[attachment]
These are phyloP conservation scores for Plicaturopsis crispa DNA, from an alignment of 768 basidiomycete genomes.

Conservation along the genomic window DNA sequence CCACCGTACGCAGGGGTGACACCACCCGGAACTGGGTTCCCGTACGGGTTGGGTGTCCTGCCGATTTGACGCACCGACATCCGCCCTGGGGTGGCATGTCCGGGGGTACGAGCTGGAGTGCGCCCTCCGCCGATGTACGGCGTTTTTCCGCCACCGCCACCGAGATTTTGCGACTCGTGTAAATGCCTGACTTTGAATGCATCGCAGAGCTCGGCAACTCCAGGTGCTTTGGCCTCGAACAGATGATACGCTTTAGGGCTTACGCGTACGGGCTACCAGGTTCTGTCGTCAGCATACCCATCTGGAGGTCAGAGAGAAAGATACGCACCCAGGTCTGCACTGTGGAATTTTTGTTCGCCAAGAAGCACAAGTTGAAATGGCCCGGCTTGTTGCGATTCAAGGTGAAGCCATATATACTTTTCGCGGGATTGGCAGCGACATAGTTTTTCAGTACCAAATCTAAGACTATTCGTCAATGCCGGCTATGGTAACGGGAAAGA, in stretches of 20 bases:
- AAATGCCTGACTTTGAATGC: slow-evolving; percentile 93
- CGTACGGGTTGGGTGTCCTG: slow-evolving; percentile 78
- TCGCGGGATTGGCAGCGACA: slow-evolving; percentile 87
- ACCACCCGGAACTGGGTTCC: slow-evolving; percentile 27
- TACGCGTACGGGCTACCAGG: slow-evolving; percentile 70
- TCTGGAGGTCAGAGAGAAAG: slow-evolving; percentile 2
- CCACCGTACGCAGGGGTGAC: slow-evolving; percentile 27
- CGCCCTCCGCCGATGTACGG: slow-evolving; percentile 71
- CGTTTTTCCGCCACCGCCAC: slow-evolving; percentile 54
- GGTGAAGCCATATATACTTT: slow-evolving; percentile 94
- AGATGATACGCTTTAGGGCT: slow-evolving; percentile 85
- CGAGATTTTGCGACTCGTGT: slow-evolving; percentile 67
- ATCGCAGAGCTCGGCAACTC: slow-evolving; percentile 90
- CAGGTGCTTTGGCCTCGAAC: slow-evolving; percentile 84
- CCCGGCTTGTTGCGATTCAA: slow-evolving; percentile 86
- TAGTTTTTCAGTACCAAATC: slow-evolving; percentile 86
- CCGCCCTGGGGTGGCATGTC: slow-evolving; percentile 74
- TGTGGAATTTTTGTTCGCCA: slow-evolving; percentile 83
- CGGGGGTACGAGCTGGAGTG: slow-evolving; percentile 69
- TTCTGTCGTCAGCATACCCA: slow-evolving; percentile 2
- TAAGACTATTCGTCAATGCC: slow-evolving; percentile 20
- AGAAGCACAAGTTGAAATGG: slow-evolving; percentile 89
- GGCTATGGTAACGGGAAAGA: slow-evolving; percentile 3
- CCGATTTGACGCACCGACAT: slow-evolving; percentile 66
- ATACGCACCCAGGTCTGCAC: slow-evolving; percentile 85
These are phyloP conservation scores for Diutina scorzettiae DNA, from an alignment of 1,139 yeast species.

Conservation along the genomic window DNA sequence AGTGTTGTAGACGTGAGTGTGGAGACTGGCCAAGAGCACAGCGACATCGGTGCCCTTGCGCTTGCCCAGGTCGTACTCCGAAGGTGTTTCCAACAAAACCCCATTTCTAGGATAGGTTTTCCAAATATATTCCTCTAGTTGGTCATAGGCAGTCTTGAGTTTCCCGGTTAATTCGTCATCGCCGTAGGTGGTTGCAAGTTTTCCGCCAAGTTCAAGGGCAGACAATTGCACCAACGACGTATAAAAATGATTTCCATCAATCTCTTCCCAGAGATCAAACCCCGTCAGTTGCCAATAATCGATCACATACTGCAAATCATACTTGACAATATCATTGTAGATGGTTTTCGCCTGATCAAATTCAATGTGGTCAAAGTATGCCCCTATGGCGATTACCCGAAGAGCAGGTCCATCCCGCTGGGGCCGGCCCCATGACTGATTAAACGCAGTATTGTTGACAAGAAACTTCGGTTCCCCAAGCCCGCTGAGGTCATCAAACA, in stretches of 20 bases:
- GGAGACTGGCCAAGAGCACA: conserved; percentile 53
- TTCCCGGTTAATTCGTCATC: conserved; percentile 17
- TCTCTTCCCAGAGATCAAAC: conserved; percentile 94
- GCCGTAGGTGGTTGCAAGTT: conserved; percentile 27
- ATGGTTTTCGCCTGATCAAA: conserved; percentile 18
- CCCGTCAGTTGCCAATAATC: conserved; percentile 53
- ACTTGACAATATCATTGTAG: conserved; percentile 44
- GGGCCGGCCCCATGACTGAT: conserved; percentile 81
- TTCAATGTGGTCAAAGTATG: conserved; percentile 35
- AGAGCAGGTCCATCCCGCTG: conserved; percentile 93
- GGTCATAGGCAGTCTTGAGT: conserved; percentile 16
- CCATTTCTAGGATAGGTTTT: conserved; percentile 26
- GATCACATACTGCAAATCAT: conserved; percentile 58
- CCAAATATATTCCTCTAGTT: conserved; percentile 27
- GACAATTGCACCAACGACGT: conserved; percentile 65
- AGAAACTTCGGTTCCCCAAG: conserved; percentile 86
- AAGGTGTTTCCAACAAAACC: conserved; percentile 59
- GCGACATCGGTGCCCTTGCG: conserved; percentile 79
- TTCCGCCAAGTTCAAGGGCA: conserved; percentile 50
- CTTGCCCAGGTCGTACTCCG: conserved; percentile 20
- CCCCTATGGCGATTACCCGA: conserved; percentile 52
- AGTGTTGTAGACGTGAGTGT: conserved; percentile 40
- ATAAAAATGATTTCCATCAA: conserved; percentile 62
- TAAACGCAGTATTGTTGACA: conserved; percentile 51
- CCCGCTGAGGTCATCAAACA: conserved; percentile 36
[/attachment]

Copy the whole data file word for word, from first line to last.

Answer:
These are phyloP conservation scores for Plicaturopsis crispa DNA, from an alignment of 768 basidiomycete genomes.

Conservation along the genomic window DNA sequence CCACCGTACGCAGGGGTGACACCACCCGGAACTGGGTTCCCGTACGGGTTGGGTGTCCTGCCGATTTGACGCACCGACATCCGCCCTGGGGTGGCATGTCCGGGGGTACGAGCTGGAGTGCGCCCTCCGCCGATGTACGGCGTTTTTCCGCCACCGCCACCGAGATTTTGCGACTCGTGTAAATGCCTGACTTTGAATGCATCGCAGAGCTCGGCAACTCCAGGTGCTTTGGCCTCGAACAGATGATACGCTTTAGGGCTTACGCGTACGGGCTACCAGGTTCTGTCGTCAGCATACCCATCTGGAGGTCAGAGAGAAAGATACGCACCCAGGTCTGCACTGTGGAATTTTTGTTCGCCAAGAAGCACAAGTTGAAATGGCCCGGCTTGTTGCGATTCAAGGTGAAGCCATATATACTTTTCGCGGGATTGGCAGCGACATAGTTTTTCAGTACCAAATCTAAGACTATTCGTCAATGCCGGCTATGGTAACGGGAAAGA, in stretches of 20 bases:
- AAATGCCTGACTTTGAATGC: slow-evolving; percentile 93
- CGTACGGGTTGGGTGTCCTG: slow-evolving; percentile 78
- TCGCGGGATTGGCAGCGACA: slow-evolving; percentile 87
- ACCACCCGGAACTGGGTTCC: slow-evolving; percentile 27
- TACGCGTACGGGCTACCAGG: slow-evolving; percentile 70
- TCTGGAGGTCAGAGAGAAAG: slow-evolving; percentile 2
- CCACCGTACGCAGGGGTGAC: slow-evolving; percentile 27
- CGCCCTCCGCCGATGTACGG: slow-evolving; percentile 71
- CGTTTTTCCGCCACCGCCAC: slow-evolving; percentile 54
- GGTGAAGCCATATATACTTT: slow-evolving; percentile 94
- AGATGATACGCTTTAGGGCT: slow-evolving; percentile 85
- CGAGATTTTGCGACTCGTGT: slow-evolving; percentile 67
- ATCGCAGAGCTCGGCAACTC: slow-evolving; percentile 90
- CAGGTGCTTTGGCCTCGAAC: slow-evolving; percentile 84
- CCCGGCTTGTTGCGATTCAA: slow-evolving; percentile 86
- TAGTTTTTCAGTACCAAATC: slow-evolving; percentile 86
- CCGCCCTGGGGTGGCATGTC: slow-evolving; percentile 74
- TGTGGAATTTTTGTTCGCCA: slow-evolving; percentile 83
- CGGGGGTACGAGCTGGAGTG: slow-evolving; percentile 69
- TTCTGTCGTCAGCATACCCA: slow-evolving; percentile 2
- TAAGACTATTCGTCAATGCC: slow-evolving; percentile 20
- AGAAGCACAAGTTGAAATGG: slow-evolving; percentile 89
- GGCTATGGTAACGGGAAAGA: slow-evolving; percentile 3
- CCGATTTGACGCACCGACAT: slow-evolving; percentile 66
- ATACGCACCCAGGTCTGCAC: slow-evolving; percentile 85
These are phyloP conservation scores for Diutina scorzettiae DNA, from an alignment of 1,139 yeast species.

Conservation along the genomic window DNA sequence AGTGTTGTAGACGTGAGTGTGGAGACTGGCCAAGAGCACAGCGACATCGGTGCCCTTGCGCTTGCCCAGGTCGTACTCCGAAGGTGTTTCCAACAAAACCCCATTTCTAGGATAGGTTTTCCAAATATATTCCTCTAGTTGGTCATAGGCAGTCTTGAGTTTCCCGGTTAATTCGTCATCGCCGTAGGTGGTTGCAAGTTTTCCGCCAAGTTCAAGGGCAGACAATTGCACCAACGACGTATAAAAATGATTTCCATCAATCTCTTCCCAGAGATCAAACCCCGTCAGTTGCCAATAATCGATCACATACTGCAAATCATACTTGACAATATCATTGTAGATGGTTTTCGCCTGATCAAATTCAATGTGGTCAAAGTATGCCCCTATGGCGATTACCCGAAGAGCAGGTCCATCCCGCTGGGGCCGGCCCCATGACTGATTAAACGCAGTATTGTTGACAAGAAACTTCGGTTCCCCAAGCCCGCTGAGGTCATCAAACA, in stretches of 20 bases:
- GGAGACTGGCCAAGAGCACA: conserved; percentile 53
- TTCCCGGTTAATTCGTCATC: conserved; percentile 17
- TCTCTTCCCAGAGATCAAAC: conserved; percentile 94
- GCCGTAGGTGGTTGCAAGTT: conserved; percentile 27
- ATGGTTTTCGCCTGATCAAA: conserved; percentile 18
- CCCGTCAGTTGCCAATAATC: conserved; percentile 53
- ACTTGACAATATCATTGTAG: conserved; percentile 44
- GGGCCGGCCCCATGACTGAT: conserved; percentile 81
- TTCAATGTGGTCAAAGTATG: conserved; percentile 35
- AGAGCAGGTCCATCCCGCTG: conserved; percentile 93
- GGTCATAGGCAGTCTTGAGT: conserved; percentile 16
- CCATTTCTAGGATAGGTTTT: conserved; percentile 26
- GATCACATACTGCAAATCAT: conserved; percentile 58
- CCAAATATATTCCTCTAGTT: conserved; percentile 27
- GACAATTGCACCAACGACGT: conserved; percentile 65
- AGAAACTTCGGTTCCCCAAG: conserved; percentile 86
- AAGGTGTTTCCAACAAAACC: conserved; percentile 59
- GCGACATCGGTGCCCTTGCG: conserved; percentile 79
- TTCCGCCAAGTTCAAGGGCA: conserved; percentile 50
- CTTGCCCAGGTCGTACTCCG: conserved; percentile 20
- CCCCTATGGCGATTACCCGA: conserved; percentile 52
- AGTGTTGTAGACGTGAGTGT: conserved; percentile 40
- ATAAAAATGATTTCCATCAA: conserved; percentile 62
- TAAACGCAGTATTGTTGACA: conserved; percentile 51
- CCCGCTGAGGTCATCAAACA: conserved; percentile 36